Dwyer Murphy on the Romantic Optimism in L.A. and South Florida Crime Novels
This Week on The Literary Life with Mitchell Kaplan
On today’s episode of The Literary Life, Mitchell Kaplan is joined by Dwyer Murphy to discuss his debut novel, An Honest Living, out now from Viking.
From the episode:
Dwyer Murphy: In South Florida, in a lot of ways, I think inherited that L.A. tradition. Hardboiled always feels like maybe a little… I don’t know if it’s the right word for it. Obviously, we all know which authors we’re talking about when we talk about hardboiled, but there’s a certain wit to it the way they see the world, that it isn’t all dark and doom and gloom and trying to say the hard bitten thing. I think all of those detectives, the L.A. detectives and the South Florida crime novels, it’s about seeing the world full of hustlers and operators and romantics and dreamers. That type of attitude towards the world, to me, always is what ties all those different crime novels together.
Mitchell Kaplan: And it’s also operating in a style that kind of matches the environment.
Dwyer Murphy: Exactly. And the style is everything for all of those novels. When I kind of say a wit to them, that’s really what I’m talking about. Because to me, the style and wit are almost synonymous in a lot of these novels. Right? There is something about the turns of thought from one sentence to the next that there’s no joke on the page, but there’s something clever and unusual about the trains of thought and the connection of ideas that makes you want to laugh or chuckle. Right? Because you suddenly realize this is an interesting person I’m reading here.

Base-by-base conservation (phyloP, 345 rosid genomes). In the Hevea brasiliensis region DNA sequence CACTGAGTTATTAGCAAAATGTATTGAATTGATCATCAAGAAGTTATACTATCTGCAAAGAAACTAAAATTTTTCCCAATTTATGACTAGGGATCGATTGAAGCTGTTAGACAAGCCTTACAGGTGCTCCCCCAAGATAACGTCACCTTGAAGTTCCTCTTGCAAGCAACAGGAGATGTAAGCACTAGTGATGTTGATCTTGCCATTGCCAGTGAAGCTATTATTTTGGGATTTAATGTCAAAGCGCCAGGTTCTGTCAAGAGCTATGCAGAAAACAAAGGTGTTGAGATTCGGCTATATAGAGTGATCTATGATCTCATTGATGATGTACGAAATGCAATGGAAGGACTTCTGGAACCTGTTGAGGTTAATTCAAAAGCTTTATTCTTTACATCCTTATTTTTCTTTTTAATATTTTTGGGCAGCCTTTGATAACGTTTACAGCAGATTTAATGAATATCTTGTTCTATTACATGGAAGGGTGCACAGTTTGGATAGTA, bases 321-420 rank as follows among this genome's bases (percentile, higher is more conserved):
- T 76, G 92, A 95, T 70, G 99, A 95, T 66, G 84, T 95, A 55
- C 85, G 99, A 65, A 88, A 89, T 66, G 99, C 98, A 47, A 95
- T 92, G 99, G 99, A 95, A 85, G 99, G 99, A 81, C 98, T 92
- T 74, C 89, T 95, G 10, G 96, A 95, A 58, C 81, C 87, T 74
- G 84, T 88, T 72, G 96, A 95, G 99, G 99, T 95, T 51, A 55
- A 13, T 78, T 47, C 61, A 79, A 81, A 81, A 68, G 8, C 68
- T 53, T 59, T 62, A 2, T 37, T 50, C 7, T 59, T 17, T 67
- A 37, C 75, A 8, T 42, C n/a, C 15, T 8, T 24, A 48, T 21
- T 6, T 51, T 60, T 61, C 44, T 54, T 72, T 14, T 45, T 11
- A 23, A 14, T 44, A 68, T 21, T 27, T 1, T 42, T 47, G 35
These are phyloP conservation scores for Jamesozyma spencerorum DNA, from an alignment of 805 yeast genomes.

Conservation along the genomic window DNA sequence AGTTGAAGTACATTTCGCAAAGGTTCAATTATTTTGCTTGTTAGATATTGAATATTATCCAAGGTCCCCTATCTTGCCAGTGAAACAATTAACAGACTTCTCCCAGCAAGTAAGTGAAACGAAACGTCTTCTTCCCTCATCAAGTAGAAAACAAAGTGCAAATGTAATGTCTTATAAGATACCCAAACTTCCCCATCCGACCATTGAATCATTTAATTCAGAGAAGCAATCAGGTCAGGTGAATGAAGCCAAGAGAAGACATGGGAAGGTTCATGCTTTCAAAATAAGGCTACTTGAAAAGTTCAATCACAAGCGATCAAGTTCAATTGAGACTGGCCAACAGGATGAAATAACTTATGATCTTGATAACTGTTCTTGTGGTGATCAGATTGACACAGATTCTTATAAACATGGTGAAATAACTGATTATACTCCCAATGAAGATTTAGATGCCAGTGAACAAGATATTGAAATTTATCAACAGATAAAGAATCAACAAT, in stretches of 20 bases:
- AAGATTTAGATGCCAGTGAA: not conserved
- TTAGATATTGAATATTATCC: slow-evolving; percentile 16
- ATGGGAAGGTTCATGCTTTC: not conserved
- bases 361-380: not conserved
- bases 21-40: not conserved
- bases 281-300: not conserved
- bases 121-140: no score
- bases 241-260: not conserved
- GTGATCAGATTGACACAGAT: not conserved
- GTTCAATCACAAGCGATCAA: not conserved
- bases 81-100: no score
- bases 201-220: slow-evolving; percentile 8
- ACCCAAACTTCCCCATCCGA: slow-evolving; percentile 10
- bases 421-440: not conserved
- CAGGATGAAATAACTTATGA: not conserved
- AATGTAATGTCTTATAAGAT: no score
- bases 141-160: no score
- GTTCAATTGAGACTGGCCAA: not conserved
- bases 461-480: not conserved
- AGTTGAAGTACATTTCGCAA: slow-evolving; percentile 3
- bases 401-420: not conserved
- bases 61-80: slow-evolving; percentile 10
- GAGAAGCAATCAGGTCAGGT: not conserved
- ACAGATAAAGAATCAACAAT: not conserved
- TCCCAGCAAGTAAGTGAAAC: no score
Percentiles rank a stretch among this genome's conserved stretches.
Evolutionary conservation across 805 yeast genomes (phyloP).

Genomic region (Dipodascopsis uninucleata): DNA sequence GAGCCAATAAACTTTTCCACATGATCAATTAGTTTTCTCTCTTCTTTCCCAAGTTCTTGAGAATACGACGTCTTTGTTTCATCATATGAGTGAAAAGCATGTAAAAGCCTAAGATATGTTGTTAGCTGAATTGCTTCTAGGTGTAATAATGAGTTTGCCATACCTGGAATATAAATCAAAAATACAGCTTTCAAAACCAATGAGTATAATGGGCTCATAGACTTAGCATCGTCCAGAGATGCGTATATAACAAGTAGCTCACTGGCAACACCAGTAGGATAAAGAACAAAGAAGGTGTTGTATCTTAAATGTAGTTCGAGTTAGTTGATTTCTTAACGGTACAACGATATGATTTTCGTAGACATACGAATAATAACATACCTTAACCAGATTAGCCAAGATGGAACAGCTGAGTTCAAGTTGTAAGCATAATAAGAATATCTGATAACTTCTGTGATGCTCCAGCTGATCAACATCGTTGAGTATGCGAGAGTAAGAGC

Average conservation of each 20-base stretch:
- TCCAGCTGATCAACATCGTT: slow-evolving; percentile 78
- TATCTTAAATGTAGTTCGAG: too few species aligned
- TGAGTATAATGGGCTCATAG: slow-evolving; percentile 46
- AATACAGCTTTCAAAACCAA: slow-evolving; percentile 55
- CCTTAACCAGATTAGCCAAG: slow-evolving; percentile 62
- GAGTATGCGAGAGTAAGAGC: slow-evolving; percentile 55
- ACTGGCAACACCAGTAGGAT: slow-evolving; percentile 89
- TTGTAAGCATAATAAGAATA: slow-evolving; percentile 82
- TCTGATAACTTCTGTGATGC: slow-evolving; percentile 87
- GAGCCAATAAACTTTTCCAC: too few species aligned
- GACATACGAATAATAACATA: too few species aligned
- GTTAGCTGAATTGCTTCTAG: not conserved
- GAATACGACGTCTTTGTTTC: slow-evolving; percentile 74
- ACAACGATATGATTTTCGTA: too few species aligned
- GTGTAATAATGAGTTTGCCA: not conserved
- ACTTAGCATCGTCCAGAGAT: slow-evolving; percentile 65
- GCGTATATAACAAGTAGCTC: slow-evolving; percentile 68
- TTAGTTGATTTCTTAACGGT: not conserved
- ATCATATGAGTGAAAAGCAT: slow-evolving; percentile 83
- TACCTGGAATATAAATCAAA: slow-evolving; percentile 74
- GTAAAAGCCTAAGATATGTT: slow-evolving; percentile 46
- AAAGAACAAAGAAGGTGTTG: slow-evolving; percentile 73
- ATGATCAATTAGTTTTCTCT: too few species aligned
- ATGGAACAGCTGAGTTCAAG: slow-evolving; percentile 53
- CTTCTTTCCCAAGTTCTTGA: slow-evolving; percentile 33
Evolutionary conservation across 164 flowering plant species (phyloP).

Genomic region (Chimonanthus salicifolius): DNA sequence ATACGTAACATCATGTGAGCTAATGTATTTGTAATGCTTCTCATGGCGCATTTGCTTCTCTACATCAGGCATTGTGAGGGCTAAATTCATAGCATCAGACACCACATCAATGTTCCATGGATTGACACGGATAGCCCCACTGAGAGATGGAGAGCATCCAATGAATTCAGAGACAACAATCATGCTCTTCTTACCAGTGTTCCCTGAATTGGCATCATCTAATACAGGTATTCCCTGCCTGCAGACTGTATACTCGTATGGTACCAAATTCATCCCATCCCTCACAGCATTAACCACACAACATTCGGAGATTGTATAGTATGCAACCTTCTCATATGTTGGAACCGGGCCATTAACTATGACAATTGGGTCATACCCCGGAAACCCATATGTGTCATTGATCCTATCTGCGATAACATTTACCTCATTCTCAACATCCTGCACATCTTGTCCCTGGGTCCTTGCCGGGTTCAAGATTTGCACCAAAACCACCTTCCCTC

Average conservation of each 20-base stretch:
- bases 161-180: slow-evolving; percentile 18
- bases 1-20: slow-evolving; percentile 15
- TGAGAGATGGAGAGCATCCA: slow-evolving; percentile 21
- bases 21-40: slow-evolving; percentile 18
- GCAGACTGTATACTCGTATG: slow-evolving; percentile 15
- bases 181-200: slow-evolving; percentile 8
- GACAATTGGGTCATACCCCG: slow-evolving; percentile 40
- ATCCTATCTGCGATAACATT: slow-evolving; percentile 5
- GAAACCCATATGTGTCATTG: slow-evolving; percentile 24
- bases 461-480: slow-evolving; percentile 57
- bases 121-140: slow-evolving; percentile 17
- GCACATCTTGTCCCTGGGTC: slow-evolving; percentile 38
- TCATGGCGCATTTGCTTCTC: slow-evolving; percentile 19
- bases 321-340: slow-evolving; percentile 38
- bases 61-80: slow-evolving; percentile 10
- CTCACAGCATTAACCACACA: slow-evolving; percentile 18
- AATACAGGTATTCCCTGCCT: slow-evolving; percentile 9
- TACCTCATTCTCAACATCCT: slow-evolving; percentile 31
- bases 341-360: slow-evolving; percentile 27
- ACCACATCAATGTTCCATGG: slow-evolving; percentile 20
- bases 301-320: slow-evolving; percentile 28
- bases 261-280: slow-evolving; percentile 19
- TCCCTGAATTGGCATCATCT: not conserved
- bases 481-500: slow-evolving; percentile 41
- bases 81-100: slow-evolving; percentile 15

Dwyer Murphy is a New York-based writer and editor. He is the editor-in-chief of CrimeReads, Literary Hub’s crime fiction vertical and the world’s most popular destination for thriller readers. He practiced law at Debevoise & Plimpton in New York City, where he was a litigator, and served as editor of the Columbia Law Review. He was previously an Emerging Writer Fellow at the Center for Fiction. His writing has appeared in The Common, Rolling Stone, Guernica, The Paris Review Daily, Electric Literature, and other publications.